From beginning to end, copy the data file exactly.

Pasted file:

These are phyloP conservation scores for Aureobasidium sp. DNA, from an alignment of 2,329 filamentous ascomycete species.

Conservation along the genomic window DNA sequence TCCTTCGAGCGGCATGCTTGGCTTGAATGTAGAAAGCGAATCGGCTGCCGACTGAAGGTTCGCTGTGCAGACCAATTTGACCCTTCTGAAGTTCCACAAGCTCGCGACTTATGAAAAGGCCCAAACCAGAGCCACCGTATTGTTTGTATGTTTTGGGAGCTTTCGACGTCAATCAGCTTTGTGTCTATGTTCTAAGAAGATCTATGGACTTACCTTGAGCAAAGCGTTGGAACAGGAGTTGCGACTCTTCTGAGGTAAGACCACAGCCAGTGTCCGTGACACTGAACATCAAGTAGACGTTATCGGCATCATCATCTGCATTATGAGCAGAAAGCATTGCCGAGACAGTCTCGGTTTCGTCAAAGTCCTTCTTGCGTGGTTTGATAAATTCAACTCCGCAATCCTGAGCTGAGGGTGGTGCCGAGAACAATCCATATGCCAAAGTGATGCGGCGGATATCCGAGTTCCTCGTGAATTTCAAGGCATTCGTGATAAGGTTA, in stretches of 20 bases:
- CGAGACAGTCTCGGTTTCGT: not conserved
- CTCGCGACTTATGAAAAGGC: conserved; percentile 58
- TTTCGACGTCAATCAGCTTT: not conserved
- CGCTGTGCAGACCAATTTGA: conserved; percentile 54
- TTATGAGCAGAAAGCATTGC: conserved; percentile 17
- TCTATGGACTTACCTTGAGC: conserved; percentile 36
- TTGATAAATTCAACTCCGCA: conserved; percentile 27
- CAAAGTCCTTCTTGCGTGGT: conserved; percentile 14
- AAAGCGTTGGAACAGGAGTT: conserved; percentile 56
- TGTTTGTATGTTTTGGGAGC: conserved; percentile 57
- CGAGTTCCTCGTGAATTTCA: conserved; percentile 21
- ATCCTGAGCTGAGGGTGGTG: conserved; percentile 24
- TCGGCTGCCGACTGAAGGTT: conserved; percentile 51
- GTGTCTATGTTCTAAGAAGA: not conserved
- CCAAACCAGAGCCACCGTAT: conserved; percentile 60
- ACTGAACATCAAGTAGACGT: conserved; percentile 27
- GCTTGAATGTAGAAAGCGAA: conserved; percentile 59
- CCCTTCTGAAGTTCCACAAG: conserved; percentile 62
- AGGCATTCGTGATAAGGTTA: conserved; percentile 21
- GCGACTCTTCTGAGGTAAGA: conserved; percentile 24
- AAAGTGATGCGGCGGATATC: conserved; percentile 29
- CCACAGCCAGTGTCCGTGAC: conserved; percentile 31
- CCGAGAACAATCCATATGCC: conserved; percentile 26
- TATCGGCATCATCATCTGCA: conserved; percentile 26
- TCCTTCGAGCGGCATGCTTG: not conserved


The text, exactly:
These are phyloP conservation scores for Aureobasidium sp. DNA, from an alignment of 2,329 filamentous ascomycete species.

Conservation along the genomic window DNA sequence TCCTTCGAGCGGCATGCTTGGCTTGAATGTAGAAAGCGAATCGGCTGCCGACTGAAGGTTCGCTGTGCAGACCAATTTGACCCTTCTGAAGTTCCACAAGCTCGCGACTTATGAAAAGGCCCAAACCAGAGCCACCGTATTGTTTGTATGTTTTGGGAGCTTTCGACGTCAATCAGCTTTGTGTCTATGTTCTAAGAAGATCTATGGACTTACCTTGAGCAAAGCGTTGGAACAGGAGTTGCGACTCTTCTGAGGTAAGACCACAGCCAGTGTCCGTGACACTGAACATCAAGTAGACGTTATCGGCATCATCATCTGCATTATGAGCAGAAAGCATTGCCGAGACAGTCTCGGTTTCGTCAAAGTCCTTCTTGCGTGGTTTGATAAATTCAACTCCGCAATCCTGAGCTGAGGGTGGTGCCGAGAACAATCCATATGCCAAAGTGATGCGGCGGATATCCGAGTTCCTCGTGAATTTCAAGGCATTCGTGATAAGGTTA, in stretches of 20 bases:
- CGAGACAGTCTCGGTTTCGT: not conserved
- CTCGCGACTTATGAAAAGGC: conserved; percentile 58
- TTTCGACGTCAATCAGCTTT: not conserved
- CGCTGTGCAGACCAATTTGA: conserved; percentile 54
- TTATGAGCAGAAAGCATTGC: conserved; percentile 17
- TCTATGGACTTACCTTGAGC: conserved; percentile 36
- TTGATAAATTCAACTCCGCA: conserved; percentile 27
- CAAAGTCCTTCTTGCGTGGT: conserved; percentile 14
- AAAGCGTTGGAACAGGAGTT: conserved; percentile 56
- TGTTTGTATGTTTTGGGAGC: conserved; percentile 57
- CGAGTTCCTCGTGAATTTCA: conserved; percentile 21
- ATCCTGAGCTGAGGGTGGTG: conserved; percentile 24
- TCGGCTGCCGACTGAAGGTT: conserved; percentile 51
- GTGTCTATGTTCTAAGAAGA: not conserved
- CCAAACCAGAGCCACCGTAT: conserved; percentile 60
- ACTGAACATCAAGTAGACGT: conserved; percentile 27
- GCTTGAATGTAGAAAGCGAA: conserved; percentile 59
- CCCTTCTGAAGTTCCACAAG: conserved; percentile 62
- AGGCATTCGTGATAAGGTTA: conserved; percentile 21
- GCGACTCTTCTGAGGTAAGA: conserved; percentile 24
- AAAGTGATGCGGCGGATATC: conserved; percentile 29
- CCACAGCCAGTGTCCGTGAC: conserved; percentile 31
- CCGAGAACAATCCATATGCC: conserved; percentile 26
- TATCGGCATCATCATCTGCA: conserved; percentile 26
- TCCTTCGAGCGGCATGCTTG: not conserved